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post #9 of 18
wow far out i was inthe nort near liverpool last weekend & visited Nados there.. Its a Portugese style chain thats doing well in london. Basically char grilled chicken with Piri piri sauce. very good eayen al fresco with lots of cool beer. Dont think piri sauce is really very different from those hot west indian sauces but its better than mc donalds
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post #10 of 18
Okay I admit it, there was nothing else on so I was watching Jamie Oliver, he has some interesting things occasionally. But this time he made a hot sauce that looked interesting.
As I recall he used a couple of whole cloves of garlic, 1 whole lemon, 16 or so dried cayennes, 1 med. onion some vinegar and water to barely cover. Simmered it for 15-20 minutes and pureed the whole thing and ran it through a large holed sieve. Looked and sounded interesting.
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My latest musical venture!
http://myspace.com/nikandtheniceguys
 
Also
http://www.myspace.com/popshowband "I'm at the age when food has taken the place of sex in my life. In fact I've just had a mirror put over my kitchen table." Rodney Dangerfield RIP
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post #11 of 18
Thread Starter 
What I find interesting is how different people veiw "hot sauces". Some people are so violently against them not only from a heat stand point but also as to how they desroy a products "real taste".:confused:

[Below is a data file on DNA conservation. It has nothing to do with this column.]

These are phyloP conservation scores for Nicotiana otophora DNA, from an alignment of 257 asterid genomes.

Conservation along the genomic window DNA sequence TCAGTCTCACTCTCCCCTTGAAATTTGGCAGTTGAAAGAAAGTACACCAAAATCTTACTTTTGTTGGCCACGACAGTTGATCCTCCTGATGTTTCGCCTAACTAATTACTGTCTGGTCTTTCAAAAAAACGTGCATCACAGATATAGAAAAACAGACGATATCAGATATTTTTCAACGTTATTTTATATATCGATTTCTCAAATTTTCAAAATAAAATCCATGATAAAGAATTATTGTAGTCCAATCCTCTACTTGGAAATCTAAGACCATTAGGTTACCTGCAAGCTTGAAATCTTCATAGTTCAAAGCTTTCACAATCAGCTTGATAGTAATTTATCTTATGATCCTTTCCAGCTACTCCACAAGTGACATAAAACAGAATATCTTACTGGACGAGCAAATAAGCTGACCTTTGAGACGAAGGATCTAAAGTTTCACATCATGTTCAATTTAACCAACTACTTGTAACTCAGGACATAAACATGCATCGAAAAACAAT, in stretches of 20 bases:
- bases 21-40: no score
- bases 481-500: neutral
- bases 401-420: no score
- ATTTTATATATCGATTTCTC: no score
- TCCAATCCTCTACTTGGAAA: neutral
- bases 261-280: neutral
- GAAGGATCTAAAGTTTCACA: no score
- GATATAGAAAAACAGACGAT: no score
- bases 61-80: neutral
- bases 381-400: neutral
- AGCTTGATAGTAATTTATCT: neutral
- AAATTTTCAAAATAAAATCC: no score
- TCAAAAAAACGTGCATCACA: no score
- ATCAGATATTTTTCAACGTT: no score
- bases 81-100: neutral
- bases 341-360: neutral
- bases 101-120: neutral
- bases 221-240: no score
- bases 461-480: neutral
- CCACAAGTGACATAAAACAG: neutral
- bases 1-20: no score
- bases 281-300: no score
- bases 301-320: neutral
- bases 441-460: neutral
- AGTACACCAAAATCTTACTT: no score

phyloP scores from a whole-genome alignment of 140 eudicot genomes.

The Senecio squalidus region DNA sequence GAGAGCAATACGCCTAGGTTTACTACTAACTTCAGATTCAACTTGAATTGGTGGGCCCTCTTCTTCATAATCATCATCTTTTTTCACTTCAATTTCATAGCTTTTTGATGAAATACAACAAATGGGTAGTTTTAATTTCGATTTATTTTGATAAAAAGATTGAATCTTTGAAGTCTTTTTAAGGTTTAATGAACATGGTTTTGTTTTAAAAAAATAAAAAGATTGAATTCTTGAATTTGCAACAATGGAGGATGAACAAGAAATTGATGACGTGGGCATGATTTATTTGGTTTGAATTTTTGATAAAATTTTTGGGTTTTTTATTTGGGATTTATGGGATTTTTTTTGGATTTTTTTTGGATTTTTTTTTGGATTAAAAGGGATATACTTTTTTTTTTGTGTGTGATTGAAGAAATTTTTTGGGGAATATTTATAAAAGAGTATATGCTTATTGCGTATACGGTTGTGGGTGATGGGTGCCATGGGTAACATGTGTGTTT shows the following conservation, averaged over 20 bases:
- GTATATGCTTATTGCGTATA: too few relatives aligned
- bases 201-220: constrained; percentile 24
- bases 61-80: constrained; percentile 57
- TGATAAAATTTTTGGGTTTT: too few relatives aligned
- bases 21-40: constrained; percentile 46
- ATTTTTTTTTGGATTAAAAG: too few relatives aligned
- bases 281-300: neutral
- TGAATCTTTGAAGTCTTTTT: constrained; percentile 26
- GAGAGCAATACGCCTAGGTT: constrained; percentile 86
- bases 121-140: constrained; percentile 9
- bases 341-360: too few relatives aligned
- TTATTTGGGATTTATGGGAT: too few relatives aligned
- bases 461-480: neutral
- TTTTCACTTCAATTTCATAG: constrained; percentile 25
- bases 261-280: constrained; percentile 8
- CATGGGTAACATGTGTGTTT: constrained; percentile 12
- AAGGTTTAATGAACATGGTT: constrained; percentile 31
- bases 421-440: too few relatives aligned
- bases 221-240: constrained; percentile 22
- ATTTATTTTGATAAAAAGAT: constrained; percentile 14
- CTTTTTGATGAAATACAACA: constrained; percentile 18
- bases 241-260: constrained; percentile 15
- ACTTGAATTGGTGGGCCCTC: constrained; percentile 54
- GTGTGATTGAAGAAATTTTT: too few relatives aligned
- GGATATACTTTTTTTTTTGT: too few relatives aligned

The right sauce can access the flavour of what ever the item is:bounce: :bounce:
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post #12 of 18
Hey Ronn,
Mad picture !!!!!! I agree that hot sauce does destroy flavours of the prime ingredients but also enhances & improves some. Imagine oriental & indian food without chillis. Or looking at paradoxes chilli & crab ..the sum of the two better than the parts of the one.And pipi pipi chicken my god its great..ask the wife

chow
champagne for my bad friends
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champagne for my bad friends
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post #13 of 18
Thread Starter 
Yo that!!!
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post #14 of 18
But isn't that the skill of cooking with chiles and hot food? Anyone can make a dish so hot that it is inedible. The real skill comes in making a dish that lights you on fire, but makes you keep coming back because it tastes so good.
post #15 of 18
Thread Starter 
Ok stop it unless you have a good recipe as you guys are making me hungry..;) (no really ya got any recipes its lunch time ):lips:
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post #16 of 18
I agree, I have said that for years, a truly good hot sauce will have people suckin air through their mouth and wiping sweat from their brow, but will always have them come back for more.

Hogan
post #17 of 18
Its a fact that chillis contain an addictive substance. Thats probably why half our country goes out for a ruby (ruby murray=curry) on a sat night !!!!!
champagne for my bad friends
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champagne for my bad friends
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post #18 of 18
For me its Sundays, I have Weddings booked every Saturday untill December hehehehehe
We have a great Indian Restaurant here in Oshawa, its the only one and is a whole in the wall, but he make a killer Tandoori...

Hogan